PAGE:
Jonathan Ross of Bowie, Md., a personal trainer consulted by WebMD, said when choosing a workout, concentrate on the whole body and not just one area.
A cardio workout improves the function and health of the heart, lungs and blood vessels. Weight-bearing exercises enhance the function and health of the bones, muscles, joints and connective tissues.
“It really doesn’t matter what you do, if it’s running up and down the stairs in your house if it’s sitting up and down in a chair 20 times, or running around the yard, or running around the treadmill, all (cardiovascular) exercise has to be is something that increases the demand for oxygen,” says Ross. “If you are asking your body to use oxygen more rapidly, that is by very definition, cardiovascular training.”
Ross said some activities could double as weight-bearing exercise, the other component to ideal fitness. This type of exercise involves anything that uses body weight against gravity. Examples include walking, jogging, playing basketball, yoga, martial arts, push-ups, weight training and free weights.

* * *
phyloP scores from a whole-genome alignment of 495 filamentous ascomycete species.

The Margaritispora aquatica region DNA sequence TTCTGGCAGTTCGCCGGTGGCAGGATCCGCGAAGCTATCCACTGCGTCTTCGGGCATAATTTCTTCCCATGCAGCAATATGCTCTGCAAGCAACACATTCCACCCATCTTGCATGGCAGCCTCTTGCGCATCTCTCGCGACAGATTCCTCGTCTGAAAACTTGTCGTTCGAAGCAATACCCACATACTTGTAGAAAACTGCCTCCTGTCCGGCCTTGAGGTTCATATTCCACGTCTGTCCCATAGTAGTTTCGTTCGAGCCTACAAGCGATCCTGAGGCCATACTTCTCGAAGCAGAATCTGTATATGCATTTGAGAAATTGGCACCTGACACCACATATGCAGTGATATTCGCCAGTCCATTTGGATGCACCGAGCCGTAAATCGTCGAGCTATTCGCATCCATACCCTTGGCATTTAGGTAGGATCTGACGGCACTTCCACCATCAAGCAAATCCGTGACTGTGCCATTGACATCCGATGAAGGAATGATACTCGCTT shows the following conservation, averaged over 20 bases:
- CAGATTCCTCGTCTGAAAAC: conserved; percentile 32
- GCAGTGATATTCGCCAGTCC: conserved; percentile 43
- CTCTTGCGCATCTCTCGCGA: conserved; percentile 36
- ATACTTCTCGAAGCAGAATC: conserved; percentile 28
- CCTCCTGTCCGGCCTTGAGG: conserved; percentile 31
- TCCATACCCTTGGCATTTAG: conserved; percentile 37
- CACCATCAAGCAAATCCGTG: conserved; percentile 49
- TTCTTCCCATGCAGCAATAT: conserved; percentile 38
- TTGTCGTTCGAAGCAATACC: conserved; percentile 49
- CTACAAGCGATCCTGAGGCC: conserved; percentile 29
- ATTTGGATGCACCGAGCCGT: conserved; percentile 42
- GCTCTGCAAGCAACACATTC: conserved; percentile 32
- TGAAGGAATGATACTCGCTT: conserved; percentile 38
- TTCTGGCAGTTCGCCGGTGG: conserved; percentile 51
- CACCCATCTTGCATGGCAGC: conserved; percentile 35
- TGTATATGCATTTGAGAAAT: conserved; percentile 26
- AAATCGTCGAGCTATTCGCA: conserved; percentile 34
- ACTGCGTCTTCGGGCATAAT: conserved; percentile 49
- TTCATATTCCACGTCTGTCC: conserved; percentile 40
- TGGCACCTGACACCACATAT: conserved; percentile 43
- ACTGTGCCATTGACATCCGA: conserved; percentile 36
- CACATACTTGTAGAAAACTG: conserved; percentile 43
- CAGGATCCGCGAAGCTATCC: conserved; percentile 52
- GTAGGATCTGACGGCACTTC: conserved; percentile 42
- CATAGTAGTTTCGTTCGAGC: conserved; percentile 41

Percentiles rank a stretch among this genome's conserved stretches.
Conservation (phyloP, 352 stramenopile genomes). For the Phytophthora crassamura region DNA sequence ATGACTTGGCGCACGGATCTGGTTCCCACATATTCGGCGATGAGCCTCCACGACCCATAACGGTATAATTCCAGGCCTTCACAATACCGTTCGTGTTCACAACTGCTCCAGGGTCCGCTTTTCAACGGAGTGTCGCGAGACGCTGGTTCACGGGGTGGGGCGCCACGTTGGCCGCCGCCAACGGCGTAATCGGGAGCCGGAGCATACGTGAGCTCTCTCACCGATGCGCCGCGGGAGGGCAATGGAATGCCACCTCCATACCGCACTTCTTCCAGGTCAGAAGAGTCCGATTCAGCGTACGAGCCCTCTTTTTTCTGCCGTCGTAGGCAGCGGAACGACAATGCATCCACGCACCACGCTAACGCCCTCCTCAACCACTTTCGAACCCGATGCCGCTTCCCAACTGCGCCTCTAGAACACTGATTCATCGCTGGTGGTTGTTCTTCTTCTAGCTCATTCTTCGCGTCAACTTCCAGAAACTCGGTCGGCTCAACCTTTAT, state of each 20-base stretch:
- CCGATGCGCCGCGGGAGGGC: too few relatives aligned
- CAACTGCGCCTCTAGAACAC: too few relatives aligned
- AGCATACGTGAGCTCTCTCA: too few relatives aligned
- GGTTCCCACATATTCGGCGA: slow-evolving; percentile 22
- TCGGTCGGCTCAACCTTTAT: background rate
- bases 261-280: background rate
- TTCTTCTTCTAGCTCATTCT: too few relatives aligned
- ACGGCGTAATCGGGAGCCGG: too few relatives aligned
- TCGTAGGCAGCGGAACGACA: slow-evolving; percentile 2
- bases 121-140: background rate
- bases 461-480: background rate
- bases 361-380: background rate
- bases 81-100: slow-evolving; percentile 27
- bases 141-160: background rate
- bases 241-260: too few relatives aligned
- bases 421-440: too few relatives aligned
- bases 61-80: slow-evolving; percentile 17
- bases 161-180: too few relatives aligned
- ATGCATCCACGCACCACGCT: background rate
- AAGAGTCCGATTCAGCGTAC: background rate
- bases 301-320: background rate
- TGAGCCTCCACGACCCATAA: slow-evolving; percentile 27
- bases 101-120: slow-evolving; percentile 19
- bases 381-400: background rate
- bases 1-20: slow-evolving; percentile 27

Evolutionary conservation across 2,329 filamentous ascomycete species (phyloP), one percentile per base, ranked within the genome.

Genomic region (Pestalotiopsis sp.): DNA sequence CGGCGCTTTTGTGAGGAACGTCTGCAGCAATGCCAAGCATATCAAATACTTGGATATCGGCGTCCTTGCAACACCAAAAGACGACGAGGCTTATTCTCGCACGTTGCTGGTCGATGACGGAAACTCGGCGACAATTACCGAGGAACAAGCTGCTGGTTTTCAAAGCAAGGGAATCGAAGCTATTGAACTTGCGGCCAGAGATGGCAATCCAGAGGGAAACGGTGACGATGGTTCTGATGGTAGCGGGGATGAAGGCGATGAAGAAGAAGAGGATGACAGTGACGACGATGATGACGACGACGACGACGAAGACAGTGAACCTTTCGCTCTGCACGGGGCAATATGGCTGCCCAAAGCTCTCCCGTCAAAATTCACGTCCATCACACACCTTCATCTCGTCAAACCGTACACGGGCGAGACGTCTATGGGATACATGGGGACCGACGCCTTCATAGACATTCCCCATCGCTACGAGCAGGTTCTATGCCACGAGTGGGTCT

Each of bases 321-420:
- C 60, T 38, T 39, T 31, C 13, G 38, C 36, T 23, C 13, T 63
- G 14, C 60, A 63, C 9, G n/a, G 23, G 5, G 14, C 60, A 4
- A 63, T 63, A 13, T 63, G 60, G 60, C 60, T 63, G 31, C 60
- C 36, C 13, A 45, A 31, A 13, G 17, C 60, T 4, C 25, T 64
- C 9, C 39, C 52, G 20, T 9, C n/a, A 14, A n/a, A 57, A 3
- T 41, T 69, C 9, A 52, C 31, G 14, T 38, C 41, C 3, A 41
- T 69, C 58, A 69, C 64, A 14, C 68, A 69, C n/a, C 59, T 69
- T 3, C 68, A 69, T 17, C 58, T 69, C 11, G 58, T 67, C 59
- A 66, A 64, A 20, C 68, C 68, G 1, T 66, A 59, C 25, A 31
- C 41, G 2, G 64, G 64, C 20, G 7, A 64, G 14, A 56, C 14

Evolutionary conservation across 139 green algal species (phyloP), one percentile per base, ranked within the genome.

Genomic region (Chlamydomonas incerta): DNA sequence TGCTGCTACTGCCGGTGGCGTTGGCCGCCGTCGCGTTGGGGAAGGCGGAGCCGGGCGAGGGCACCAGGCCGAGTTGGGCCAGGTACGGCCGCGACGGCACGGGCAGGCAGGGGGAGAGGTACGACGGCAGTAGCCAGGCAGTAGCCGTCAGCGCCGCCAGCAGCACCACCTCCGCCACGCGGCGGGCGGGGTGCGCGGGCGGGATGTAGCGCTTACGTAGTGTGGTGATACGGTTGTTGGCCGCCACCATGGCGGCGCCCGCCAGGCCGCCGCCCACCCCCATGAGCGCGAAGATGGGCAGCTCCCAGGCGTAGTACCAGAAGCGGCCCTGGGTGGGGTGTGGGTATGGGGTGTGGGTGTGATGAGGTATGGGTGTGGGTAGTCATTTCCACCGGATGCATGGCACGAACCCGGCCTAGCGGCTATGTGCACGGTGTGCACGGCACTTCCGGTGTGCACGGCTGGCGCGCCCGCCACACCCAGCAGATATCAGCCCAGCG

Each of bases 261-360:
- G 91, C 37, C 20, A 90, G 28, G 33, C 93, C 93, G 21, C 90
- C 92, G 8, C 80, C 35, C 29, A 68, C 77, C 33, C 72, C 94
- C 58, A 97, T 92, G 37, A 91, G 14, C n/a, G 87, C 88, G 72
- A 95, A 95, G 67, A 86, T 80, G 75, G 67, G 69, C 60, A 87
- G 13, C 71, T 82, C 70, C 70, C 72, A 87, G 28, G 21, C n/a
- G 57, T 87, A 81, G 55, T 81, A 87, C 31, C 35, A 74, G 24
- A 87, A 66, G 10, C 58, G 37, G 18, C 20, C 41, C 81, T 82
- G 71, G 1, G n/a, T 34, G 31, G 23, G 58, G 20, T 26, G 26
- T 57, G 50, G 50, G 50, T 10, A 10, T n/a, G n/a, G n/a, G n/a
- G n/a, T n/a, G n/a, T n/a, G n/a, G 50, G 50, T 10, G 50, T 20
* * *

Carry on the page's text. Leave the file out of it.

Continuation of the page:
To get maximum benefits, focus on working larger muscle groups. Most of muscle mass is in the trunk, thighs, chest, back and abdomen. Ross suggests starting out with one set of eight to 15 repetitions of one exercise two days a week.
Cedric Bryant says to figure out of you are exercising at the right level, try the talk test.
“The goal is to carry on a basic conversation without being out of breath,” said Bryant. “If you find that you are too chatty, however, chances are you are not working hard enough.”
You can also assess your energy level after a workout. If you are still tired one hour after exercise, you probably overdid it, Bryant said.